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West Somerset Railway General Discussion

Discussion in 'Heritage Railways & Centres in the UK' started by gwr4090, Nov 15, 2007.

  1. 30854

    30854 Resident of Nat Pres

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    No marketing guru me, but I do find myself wondering how often the 'average family' can afford such days out per year?
     
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  2. Another Yorkshireman

    Another Yorkshireman Member Friend

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    Stations have coloured posters showing the route, the stations, and the highlights at each station. Many stations have tourist leaflets to pick up, maybe too many as the racks cover whole swathes of Somerset. Amongst those leaflets you might well have find one about Watchet, for example, produced by the local tourist office.
    The Railway publishes an excellent leaflet, priced originally at 10p, called Along the Line, which gives a route map with pen portraits and pictures of the places the train passes through and a bit of the history of those places. It is an excellent read as you ride the route. Some organised passengers bought one and then came back the next day having researched and planned their day. However, a lot of our passengers do not understand how a railway timetable works, not helped by the line having so many stations and problems over whether you were meant to be looking at red, blue, green, yellow, orange, purple or pink days. [Never all those colours in one year of course.]
    [One example I could quote :- "Does this mean that there is a train to Dunster at 1106 and a different one going to Blue Anchor at 1115 and yet another one leaving to go to Watchet at 1130, " etc]
    The concept of my little home made maps was that they were on a single side of A5 which also included the times of the trains leaving the destination to come back to Minehead. Besides Washford I also did one showing how to get from Dunster Station to the village and how long the walk would take - a very frequent question. For Watchet it showed wheelchair accessible routes between station and marina, in response to another common question. The point was to make the passengers feel comfortable about getting off to explore. The management were interested in taking this up but less so when they realised that every time the timetable was changed would require a fresh print run. And as Paul H says, keeping people close to the stations can boost their shop and cafe sales!
     
  3. 30854

    30854 Resident of Nat Pres

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    With a chuckle, that sent my mind back to Tom Rolt's remarks in Railway Adventure, where he commented pointedly on the inability of the average passenger to understand the simplest of timetables, The TR at that point (Dolgoch permitting) ran a morning train (singular) and an afternoon train (singular), on five days a week, plus one on Saturday afternoon, the times chalked on a blackboard.
     
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  4. 35B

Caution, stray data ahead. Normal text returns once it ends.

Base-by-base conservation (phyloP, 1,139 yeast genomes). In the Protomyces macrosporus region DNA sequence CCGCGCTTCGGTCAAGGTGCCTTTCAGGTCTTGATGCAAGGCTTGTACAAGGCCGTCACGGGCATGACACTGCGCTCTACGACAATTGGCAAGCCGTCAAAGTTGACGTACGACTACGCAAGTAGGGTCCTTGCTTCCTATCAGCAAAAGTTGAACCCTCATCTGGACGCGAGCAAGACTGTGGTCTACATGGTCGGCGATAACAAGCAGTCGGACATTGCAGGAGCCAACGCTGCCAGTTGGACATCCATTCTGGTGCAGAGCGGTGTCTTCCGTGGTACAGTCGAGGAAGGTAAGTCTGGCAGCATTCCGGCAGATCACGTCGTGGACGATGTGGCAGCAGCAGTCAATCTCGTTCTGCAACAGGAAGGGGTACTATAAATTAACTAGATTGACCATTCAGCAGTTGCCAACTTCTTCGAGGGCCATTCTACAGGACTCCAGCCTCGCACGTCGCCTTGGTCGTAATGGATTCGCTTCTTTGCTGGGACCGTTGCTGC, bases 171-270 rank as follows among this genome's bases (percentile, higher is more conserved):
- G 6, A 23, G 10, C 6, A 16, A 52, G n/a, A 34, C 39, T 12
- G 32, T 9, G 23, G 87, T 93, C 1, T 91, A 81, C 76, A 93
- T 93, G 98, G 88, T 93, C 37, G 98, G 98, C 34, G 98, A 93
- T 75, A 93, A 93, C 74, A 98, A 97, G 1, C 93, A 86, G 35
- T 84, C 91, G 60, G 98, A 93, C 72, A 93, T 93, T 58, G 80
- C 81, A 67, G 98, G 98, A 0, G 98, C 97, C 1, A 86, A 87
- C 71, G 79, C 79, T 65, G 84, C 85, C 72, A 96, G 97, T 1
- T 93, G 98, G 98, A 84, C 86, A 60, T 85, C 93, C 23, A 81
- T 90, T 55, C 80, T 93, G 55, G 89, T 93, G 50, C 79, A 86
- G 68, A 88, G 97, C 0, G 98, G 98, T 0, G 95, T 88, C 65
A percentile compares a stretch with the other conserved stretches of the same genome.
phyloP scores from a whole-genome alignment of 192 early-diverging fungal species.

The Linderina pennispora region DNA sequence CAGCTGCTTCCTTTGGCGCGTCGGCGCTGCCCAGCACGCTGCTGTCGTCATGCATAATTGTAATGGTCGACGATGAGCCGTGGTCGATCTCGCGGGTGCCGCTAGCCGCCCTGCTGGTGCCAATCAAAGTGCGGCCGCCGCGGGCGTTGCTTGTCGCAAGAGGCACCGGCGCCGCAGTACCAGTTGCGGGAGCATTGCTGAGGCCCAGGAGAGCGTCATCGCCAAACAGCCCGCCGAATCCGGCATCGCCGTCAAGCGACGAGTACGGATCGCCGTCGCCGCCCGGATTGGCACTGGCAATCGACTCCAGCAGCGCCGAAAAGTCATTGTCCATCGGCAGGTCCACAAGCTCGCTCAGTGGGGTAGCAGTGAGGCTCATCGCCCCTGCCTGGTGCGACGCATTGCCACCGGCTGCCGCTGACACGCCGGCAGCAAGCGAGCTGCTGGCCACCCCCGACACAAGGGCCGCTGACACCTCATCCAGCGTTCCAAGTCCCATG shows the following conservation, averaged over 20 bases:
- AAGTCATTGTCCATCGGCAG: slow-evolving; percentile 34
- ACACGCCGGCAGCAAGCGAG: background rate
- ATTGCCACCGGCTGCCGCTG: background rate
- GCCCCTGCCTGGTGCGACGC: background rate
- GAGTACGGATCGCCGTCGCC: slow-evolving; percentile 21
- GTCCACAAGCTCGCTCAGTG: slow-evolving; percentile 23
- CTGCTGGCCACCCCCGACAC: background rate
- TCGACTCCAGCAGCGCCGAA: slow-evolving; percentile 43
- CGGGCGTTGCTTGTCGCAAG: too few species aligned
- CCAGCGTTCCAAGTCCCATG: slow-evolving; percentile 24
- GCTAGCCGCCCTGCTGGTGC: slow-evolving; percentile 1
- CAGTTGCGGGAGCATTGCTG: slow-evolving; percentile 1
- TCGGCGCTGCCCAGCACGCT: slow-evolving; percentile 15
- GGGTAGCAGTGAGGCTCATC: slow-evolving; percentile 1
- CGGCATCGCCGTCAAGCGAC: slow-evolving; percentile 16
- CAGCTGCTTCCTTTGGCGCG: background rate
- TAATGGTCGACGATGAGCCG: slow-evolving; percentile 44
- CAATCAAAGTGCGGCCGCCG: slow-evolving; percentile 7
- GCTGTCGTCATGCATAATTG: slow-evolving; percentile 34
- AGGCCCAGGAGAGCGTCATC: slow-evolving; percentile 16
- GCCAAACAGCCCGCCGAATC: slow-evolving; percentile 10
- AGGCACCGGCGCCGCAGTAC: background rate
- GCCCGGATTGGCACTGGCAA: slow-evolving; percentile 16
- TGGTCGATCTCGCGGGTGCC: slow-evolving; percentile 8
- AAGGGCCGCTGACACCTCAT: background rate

35B Nat Pres stalwart

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    Not very. But they all add up


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  5. Chris86

    Chris86 Member

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    I don't know if you would call me and my family average- 2 adults 2 kids.

    An £89 day out would be a fairly rare occurrence for us, especially following the last 2 years of limited income.

    Once you factor in travel cost, its a big chunk out of the monthly budget.

    We have often visited railways in the past and had a look round then had a lunch in the cafe as a cheaper option- but still making sure we spend money to support the line.

    Chris
     
  6. 30854

    30854 Resident of Nat Pres

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    My concern is that visiting heritage lines shouldn't be solely a privilege of the well heeled. There's a tendency across the board in this country to discount those not so well off, and to positively berate the poor as authors of their own misfortune.

    When, in a few years, we're seeking derogation from pollution controls, we'll need all the allies in the wider public we can muster. Does anyone imagine those priced out of another pastime of the wealthy will heed, let alone support any case?

    There's an old saying about being nice to people on your way up, as you'll meet them again on the way down.
     
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  7. 35B

    35B Nat Pres stalwart

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    I agree - but when we express concern about the costs to families, let’s also remember that costs like these also reflect the cost of keeping things open.


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  8. 30854

    30854 Resident of Nat Pres

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    True, but in the absence of anything suggestive of a 'budget option' I'd contend rather underlines my point. I certainly don't mean to imply I consider heritage railways are in any way uniquely positioned to address wider issues of social inequality, merely that there's a risk of something which may come back to bite many areas which are effectively off limits to an increasing proportion of society, of which our collective obsession is but one.
     
  9. nanstallon

    nanstallon Part of the furniture

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    Wow, someone got out of bed on the wrong side!
     
  10. martin1656

    martin1656 Nat Pres stalwart Friend

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    I found myself wondering the same, nearly £100 for a family of four if your having to watch the pennies, they would say, no its too expensive, as i see it, the only thing that may do well is things like the dining operation , as normally its a special occation, where people are prepared to pay out more, . The entire leisure market this year, i fear is going to have to fight for survival and have to re invent a lot of lower priced options , As regards the WSR, nothing stops board members from bringing their own locos to their line, I just hope that the rest of the railways members don't end up regretting it, if it very quickly turns into that board member in effect using the railway as an off shoot of his own personal empire, by forcing out other loco owning charities and only running his own locos,